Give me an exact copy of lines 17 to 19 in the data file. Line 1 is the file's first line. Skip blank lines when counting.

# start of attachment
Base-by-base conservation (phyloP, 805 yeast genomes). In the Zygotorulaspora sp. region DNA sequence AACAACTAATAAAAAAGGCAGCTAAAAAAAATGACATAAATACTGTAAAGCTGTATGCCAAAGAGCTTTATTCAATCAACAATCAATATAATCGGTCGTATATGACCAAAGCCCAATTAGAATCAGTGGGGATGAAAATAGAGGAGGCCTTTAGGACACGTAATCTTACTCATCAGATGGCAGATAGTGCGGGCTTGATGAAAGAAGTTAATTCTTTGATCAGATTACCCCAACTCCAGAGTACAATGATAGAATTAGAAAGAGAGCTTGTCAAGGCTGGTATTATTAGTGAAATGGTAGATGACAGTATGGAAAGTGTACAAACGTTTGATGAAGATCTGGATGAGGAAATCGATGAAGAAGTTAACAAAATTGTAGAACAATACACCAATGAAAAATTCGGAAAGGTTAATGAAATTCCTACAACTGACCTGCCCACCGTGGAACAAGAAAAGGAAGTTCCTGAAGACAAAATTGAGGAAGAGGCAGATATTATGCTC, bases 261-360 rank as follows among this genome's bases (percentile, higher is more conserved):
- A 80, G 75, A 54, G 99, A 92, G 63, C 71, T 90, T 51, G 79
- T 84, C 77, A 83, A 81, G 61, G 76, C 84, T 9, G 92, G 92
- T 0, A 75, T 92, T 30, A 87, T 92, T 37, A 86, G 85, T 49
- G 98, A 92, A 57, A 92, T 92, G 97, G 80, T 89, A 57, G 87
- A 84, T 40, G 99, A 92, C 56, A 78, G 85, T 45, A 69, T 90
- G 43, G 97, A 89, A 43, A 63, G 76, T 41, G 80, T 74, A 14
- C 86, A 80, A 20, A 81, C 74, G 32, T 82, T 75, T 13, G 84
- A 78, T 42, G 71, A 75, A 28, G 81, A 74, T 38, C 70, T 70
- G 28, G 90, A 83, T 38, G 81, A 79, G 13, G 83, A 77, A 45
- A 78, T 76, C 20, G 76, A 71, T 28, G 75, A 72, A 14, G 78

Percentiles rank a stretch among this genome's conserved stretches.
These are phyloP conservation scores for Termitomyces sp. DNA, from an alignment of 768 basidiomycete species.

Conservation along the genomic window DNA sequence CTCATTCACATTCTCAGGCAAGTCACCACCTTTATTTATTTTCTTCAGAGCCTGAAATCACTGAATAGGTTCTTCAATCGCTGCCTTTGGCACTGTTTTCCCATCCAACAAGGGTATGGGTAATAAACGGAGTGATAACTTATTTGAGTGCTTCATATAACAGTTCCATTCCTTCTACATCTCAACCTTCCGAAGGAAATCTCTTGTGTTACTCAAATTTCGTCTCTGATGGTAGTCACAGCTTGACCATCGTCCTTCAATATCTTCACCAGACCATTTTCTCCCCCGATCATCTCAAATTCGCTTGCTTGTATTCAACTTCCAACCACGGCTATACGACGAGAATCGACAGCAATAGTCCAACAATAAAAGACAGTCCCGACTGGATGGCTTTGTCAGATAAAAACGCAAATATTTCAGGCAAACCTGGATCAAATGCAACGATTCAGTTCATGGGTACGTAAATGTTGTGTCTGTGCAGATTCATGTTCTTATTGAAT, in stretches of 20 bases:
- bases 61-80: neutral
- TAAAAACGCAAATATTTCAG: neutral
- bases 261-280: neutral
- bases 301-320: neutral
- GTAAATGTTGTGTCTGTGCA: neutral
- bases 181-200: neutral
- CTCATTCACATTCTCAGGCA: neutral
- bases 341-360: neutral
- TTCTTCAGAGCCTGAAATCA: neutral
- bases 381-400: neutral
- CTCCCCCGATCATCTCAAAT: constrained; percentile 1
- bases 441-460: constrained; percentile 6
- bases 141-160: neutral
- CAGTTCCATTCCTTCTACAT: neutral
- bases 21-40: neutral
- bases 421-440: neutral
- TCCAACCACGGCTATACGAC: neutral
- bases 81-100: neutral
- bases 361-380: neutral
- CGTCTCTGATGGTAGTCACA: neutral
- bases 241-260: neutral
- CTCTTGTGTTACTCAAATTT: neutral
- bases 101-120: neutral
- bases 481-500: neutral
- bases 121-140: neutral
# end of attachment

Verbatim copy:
- bases 261-280: neutral
- bases 301-320: neutral
- GTAAATGTTGTGTCTGTGCA: neutral